Introduction Disarray and fibrosis are a likely nidus for fatal arrhythmia in hypertrophic cardiomyopathy (HCM). These microstructural changes can be inferred by mapping the diffusion of water using diffusion tensor cardiac magnetic resonance (DT-CMR). Fractional anisotropy (FA) quantifies directionality of diffusion. We hypothesised that diastolic FA will be reduced in HCM and represents the arrhythmogenic substrate.
Methods 50 HCM patients (47±14 y, 74% male) and 30 controls (46±16 y, 70% male) underwent DT-CMR of the mid-ventricular slice in diastole, cine, late gadolinium enhancement (LGE) and extracellular volume (ECV) imaging at 3 T.
Results FA was reduced in HCM (slice mean 0.49±0.05 v 0.52±0.03, p<0.001). Controls had a mesocardial ring of increased FA. In HCM, this ring was disrupted by reduced FA in hypertrophied segments and corresponding insertion points, consistent with published HCM histology: disarray and fibrosis invade circumferentially-aligned mesocardial fibres at these locations. LGE and ECV were significant predictors of FA. FA in the hypertrophied segment was reduced in HCM with ventricular arrhythmia (n=15; 0.41±0.03 v 0.46±0.06, p=0.007) but no difference detected in LGE and ECV. A decrease in FA of 0.05, increased the odds of ventricular arrhythmia by 2.5 (p=0.015) and remained significant after correcting for LGE and ECV.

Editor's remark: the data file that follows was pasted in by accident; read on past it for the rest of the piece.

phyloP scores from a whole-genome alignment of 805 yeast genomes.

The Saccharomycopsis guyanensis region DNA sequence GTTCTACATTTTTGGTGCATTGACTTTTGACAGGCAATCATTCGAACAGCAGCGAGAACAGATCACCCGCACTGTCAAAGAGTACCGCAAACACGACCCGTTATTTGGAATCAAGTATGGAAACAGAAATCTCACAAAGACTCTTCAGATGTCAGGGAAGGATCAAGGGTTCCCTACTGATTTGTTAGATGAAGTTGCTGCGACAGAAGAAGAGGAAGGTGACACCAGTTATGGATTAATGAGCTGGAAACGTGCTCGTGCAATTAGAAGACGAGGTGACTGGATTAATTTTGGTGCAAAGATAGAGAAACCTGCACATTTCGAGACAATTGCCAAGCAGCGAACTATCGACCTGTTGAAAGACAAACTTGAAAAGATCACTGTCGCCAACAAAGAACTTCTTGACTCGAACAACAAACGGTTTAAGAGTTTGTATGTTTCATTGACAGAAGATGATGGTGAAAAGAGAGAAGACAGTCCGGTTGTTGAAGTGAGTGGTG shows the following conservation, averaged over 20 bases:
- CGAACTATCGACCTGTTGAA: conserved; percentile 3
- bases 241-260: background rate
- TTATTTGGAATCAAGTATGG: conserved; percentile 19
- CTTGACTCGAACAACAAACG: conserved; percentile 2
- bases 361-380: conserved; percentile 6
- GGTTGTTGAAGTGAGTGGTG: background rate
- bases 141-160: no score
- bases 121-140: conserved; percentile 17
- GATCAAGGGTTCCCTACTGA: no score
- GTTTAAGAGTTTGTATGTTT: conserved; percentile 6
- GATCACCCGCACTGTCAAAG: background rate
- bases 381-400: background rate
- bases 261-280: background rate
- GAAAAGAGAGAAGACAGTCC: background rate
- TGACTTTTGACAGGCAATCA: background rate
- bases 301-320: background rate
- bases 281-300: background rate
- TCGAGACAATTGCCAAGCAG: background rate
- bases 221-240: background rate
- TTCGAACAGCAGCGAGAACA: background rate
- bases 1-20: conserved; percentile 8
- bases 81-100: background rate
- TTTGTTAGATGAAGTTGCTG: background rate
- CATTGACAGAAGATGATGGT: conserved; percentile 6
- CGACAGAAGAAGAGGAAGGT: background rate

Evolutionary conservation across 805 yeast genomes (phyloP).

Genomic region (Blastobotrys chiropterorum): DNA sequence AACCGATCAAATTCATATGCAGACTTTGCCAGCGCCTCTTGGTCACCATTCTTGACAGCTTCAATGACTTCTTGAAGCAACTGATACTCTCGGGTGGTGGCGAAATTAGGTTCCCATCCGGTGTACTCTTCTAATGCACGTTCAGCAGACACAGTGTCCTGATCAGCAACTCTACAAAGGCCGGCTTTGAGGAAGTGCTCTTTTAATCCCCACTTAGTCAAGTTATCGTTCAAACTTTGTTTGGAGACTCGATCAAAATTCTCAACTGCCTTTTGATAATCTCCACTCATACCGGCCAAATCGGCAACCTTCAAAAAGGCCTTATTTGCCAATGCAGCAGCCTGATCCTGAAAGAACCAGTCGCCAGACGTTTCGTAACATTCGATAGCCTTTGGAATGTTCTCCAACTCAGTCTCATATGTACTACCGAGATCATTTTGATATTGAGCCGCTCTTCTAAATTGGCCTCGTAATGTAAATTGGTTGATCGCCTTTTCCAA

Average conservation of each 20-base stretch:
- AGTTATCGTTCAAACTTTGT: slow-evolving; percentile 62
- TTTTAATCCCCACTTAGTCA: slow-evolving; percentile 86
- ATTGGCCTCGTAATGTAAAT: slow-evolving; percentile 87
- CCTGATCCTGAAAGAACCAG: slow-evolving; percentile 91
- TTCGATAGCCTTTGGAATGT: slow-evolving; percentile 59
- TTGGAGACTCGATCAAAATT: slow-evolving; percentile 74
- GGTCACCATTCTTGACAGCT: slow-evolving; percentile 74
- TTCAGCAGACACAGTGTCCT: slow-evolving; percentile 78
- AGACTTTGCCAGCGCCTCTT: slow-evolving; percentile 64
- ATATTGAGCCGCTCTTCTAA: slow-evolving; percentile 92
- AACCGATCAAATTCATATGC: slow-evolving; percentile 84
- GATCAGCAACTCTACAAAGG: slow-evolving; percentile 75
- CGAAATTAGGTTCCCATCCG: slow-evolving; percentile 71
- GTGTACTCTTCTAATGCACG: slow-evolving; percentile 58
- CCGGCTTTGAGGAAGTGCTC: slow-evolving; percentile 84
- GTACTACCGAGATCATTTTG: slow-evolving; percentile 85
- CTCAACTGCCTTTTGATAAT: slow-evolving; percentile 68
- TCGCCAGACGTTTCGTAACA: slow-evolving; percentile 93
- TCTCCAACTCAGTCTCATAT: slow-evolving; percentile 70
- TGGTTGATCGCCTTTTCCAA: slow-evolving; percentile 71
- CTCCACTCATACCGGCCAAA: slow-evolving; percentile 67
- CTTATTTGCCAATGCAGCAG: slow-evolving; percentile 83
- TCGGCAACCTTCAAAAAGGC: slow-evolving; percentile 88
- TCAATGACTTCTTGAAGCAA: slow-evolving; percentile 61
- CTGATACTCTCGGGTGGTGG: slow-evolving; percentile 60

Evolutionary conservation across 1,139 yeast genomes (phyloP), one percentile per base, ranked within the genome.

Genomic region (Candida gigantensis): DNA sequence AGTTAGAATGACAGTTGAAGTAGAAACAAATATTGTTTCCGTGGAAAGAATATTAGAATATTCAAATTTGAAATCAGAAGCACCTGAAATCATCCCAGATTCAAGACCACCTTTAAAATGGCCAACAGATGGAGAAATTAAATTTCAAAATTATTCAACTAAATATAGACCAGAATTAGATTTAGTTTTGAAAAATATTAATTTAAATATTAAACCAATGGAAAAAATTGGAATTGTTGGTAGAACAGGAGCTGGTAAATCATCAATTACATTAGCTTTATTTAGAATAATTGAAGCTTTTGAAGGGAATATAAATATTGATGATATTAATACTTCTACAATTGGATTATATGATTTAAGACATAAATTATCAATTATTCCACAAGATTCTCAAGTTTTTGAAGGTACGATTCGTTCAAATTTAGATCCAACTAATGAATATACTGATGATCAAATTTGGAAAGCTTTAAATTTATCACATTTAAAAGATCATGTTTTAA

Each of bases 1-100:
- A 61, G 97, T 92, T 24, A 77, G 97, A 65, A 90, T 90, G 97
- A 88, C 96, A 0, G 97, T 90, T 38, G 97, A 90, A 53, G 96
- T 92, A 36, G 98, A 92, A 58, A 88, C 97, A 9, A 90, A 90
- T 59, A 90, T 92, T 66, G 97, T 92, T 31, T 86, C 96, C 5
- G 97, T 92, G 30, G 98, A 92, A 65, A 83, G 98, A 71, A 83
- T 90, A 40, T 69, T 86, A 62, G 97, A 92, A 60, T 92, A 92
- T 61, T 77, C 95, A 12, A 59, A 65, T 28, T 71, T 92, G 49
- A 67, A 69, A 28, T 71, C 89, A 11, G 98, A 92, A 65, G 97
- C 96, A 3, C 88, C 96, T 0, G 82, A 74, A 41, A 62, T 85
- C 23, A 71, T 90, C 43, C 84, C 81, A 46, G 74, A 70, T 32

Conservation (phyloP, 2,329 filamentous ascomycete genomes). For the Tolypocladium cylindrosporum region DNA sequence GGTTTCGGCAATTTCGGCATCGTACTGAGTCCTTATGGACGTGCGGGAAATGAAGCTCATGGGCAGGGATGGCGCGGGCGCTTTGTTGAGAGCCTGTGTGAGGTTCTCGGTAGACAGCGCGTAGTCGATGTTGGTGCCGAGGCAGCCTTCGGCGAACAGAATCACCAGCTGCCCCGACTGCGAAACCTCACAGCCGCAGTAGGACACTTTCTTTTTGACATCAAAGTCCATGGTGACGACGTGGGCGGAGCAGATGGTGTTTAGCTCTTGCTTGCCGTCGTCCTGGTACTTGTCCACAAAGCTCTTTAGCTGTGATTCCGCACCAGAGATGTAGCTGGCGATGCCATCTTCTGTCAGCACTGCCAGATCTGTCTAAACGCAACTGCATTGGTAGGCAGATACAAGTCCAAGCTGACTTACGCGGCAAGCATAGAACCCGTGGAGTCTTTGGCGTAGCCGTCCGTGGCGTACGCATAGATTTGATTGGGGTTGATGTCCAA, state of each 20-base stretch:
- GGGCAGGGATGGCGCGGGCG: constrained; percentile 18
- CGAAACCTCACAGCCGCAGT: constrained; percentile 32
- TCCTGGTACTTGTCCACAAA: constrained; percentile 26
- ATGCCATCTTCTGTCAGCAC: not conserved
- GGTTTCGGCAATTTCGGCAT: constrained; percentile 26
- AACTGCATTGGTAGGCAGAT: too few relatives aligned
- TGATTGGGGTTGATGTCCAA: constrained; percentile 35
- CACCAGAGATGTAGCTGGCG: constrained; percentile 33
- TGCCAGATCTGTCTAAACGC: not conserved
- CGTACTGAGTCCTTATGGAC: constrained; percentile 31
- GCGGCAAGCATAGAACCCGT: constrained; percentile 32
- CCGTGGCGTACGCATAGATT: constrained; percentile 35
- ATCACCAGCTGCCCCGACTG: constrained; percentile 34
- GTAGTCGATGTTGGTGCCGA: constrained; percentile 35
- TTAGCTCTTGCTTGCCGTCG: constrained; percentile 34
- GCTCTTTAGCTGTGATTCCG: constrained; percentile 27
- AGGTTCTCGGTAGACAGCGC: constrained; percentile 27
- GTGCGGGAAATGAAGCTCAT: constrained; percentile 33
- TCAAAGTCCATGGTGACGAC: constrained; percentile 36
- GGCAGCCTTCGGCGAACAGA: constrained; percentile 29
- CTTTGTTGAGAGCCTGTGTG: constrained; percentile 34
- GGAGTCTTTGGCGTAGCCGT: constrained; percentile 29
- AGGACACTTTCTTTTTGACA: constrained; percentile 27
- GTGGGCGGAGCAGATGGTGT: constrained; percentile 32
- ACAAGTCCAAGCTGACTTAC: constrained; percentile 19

Conclusion DT-CMR allowed in vivo assessment of HCM microstructure which matched patterns of disarray and fibrosis found at histology. Low FA was associated with ventricular arrhythmia and is likely to represent disarray after accounting for fibrosis. We propose that diastolic FA is the first in vivo marker of disarray and a potential independent risk factor in HCM.
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